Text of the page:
So, Boris Johnson has finally achieved his lifetime ambition and made it to Number 10. "The end of the beginning" as his hero, Winston Churchill, once said. Or could it possibly be the other way around?
Brexit is now in full-throttle Cronus mode and has clearly demonstrated that the truth is irrelevant when you're chained to an antiquated and highly flawed ideology; the good old days when the sun never set on the British Empire. If devouring its own children in order to maintain the status quo is what it takes, then so be it.
Former US president Bill Clinton summed it up perfectly to RTE's Tommie Gorman in June. Expressing his concerns about those at the vanguard portraying the pursuit of a hard Brexit as a means of "liberating the United Kingdom" Clinton warned they may be:
… consigning one of the world's greatest nations in human history to a smaller role just so that people who have historically been in control can stay there.
As much as we like to tut-tut at Boris, Rees-Mogg, Gove et al pining for a simpler time when Paddy knew his place, with regard to blind devotion to an archaic creed are we really in a position to cast the first stone?
Take, for example, the GAA; arguably the final bastion in Irish society but an organization whose stubborn resistance to change rivals that of the Vatican. If the top table is unwilling to discuss a recent suggestion from Jarlath Burns (touted by many as a potential Uachtaran CLG) in relation to removing anthems and flags from GAA events in an attempt to welcome those of a different persuasion, are they (and thus by default, we) not handcuffed to an equally outdated doctrine also?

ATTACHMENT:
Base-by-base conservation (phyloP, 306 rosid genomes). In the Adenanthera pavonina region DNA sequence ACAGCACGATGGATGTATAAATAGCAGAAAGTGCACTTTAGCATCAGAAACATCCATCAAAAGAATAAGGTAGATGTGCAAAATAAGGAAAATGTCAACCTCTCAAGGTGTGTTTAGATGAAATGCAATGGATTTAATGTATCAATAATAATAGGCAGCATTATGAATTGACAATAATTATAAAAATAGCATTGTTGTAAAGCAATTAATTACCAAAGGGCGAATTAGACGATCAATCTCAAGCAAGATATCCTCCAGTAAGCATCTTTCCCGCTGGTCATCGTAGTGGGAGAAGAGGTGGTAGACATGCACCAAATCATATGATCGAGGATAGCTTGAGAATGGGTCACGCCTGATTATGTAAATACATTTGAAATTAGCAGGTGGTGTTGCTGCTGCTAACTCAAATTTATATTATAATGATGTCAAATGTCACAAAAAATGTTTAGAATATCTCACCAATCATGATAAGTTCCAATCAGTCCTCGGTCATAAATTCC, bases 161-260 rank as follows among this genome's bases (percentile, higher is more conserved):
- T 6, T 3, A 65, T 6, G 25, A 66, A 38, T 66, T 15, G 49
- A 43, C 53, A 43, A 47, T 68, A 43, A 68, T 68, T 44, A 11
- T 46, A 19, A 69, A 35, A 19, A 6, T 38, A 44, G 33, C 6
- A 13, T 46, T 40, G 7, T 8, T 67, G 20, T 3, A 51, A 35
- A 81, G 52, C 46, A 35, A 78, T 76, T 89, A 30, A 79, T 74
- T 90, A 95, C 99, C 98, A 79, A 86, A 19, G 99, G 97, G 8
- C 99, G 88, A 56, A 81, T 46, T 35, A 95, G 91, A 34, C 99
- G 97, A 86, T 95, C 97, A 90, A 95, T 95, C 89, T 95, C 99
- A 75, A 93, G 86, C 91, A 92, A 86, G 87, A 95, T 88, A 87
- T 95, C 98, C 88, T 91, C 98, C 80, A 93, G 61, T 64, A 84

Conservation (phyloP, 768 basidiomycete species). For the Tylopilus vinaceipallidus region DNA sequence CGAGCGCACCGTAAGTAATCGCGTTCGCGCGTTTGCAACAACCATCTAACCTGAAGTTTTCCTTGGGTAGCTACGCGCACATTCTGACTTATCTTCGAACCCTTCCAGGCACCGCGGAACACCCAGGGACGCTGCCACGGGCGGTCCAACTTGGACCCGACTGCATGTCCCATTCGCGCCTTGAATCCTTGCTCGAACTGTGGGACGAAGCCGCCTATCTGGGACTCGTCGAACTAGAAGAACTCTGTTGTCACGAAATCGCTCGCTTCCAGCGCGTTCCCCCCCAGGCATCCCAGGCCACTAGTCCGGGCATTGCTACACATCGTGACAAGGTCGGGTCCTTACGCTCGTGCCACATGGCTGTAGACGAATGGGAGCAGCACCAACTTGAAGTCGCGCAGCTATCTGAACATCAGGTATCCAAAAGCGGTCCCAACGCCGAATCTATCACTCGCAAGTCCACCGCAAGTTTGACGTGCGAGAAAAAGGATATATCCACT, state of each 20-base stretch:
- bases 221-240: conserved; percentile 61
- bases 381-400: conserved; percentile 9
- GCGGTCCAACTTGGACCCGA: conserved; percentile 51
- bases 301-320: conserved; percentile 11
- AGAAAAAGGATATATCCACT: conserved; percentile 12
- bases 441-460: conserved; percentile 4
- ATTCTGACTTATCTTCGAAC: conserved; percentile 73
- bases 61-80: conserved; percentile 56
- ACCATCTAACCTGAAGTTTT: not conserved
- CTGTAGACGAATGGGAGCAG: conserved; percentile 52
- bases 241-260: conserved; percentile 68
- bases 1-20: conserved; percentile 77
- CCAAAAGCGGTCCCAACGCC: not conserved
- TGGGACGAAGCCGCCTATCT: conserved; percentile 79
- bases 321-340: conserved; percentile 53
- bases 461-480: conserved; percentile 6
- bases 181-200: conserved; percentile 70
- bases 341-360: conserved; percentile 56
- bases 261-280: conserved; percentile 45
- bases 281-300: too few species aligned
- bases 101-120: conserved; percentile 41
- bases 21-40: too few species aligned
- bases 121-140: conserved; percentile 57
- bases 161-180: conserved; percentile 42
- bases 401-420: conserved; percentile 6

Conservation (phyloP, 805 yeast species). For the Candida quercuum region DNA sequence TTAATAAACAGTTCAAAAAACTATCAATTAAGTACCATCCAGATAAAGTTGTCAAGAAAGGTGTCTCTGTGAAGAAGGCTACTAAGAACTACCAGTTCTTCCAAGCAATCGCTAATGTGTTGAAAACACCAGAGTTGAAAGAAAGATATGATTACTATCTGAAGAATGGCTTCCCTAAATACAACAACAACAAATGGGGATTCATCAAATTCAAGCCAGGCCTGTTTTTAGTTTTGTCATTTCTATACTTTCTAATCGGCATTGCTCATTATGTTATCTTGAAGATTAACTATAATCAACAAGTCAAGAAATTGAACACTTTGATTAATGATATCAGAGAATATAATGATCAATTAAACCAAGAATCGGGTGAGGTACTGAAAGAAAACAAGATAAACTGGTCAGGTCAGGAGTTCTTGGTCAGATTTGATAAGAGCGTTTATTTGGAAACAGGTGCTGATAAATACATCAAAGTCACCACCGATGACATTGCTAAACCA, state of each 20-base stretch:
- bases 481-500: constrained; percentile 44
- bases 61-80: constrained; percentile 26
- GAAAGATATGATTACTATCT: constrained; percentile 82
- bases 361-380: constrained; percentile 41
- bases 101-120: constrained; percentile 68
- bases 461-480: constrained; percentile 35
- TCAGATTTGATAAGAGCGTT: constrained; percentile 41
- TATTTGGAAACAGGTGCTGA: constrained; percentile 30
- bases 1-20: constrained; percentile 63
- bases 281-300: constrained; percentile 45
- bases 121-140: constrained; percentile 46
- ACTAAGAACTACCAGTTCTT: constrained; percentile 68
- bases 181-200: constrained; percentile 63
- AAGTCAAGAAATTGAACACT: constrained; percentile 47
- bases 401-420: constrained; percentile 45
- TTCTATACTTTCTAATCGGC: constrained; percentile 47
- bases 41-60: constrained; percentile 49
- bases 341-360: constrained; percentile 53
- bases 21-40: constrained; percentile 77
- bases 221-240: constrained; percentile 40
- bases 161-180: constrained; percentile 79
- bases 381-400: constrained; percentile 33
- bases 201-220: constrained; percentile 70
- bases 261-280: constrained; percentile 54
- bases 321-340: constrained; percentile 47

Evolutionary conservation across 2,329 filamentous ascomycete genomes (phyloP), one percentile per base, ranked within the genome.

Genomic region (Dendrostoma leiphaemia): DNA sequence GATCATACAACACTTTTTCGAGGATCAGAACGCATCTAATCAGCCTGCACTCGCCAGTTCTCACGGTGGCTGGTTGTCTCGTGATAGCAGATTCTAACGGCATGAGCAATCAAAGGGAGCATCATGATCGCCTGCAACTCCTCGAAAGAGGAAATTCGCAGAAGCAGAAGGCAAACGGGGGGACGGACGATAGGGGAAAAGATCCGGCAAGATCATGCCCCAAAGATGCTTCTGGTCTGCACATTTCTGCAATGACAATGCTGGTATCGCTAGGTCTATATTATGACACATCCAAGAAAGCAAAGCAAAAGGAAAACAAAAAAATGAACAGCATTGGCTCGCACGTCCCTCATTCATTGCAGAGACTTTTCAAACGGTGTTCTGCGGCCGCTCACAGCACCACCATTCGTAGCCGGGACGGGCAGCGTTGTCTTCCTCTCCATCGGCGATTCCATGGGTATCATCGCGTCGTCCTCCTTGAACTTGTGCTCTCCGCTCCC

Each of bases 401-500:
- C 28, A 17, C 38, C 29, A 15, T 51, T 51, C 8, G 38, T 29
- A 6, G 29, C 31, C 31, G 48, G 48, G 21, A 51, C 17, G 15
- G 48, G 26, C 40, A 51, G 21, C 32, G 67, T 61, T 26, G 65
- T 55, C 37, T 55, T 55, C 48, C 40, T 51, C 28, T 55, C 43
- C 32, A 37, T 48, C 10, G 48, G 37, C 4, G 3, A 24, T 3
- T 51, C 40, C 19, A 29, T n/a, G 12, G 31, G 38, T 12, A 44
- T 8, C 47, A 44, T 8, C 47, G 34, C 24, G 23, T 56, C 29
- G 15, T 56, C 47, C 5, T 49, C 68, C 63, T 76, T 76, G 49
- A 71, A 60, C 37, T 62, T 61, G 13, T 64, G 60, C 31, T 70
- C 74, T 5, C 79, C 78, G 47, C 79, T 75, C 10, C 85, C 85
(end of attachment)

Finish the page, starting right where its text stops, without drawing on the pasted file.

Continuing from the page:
What flew in 1884 doesn't necessarily fly in 2019. What was written during a time of war doesn’t necessarily apply during a time of peace. All philosophies have a sell-by date. I believe this is what hurling pundit Donal Og Cusack was driving at with his " … last remnants of British culture on these islands …" comment made during a recent post-match analysis in which he defended coaches criticized for exploring alternative tactics.
For many the GAA is about identity; for others it's simply chasing a ball around a field. I'd suspect the silent majority fall somewhere in between. Of course the GAA takes on different meanings depending on geography and I fully appreciate that carrying a hurley in Ballymena isn't the same as carrying a hurley in Ballyhaunis. Placing less emphasis on historical and cultural aspects may be anathema to some; it was to me until recently. But I believe it's time for what former Crossmaglen Rangers and Armagh footballer John McEntee described in his Irish News column as 'uncomfortable conversations'.
This thinking will no doubt meet with fierce resistance in some quarters but our rich culture, one which transcends burning tyres and pallets, isn't jeopardized one iota by holding such discussions.
One would think this is a more pressing matter for GAA president John Horan than introducing a ridiculous and totally unnecessary back-pass rule.
⏭ Paul Kelly is a Tuam based writer.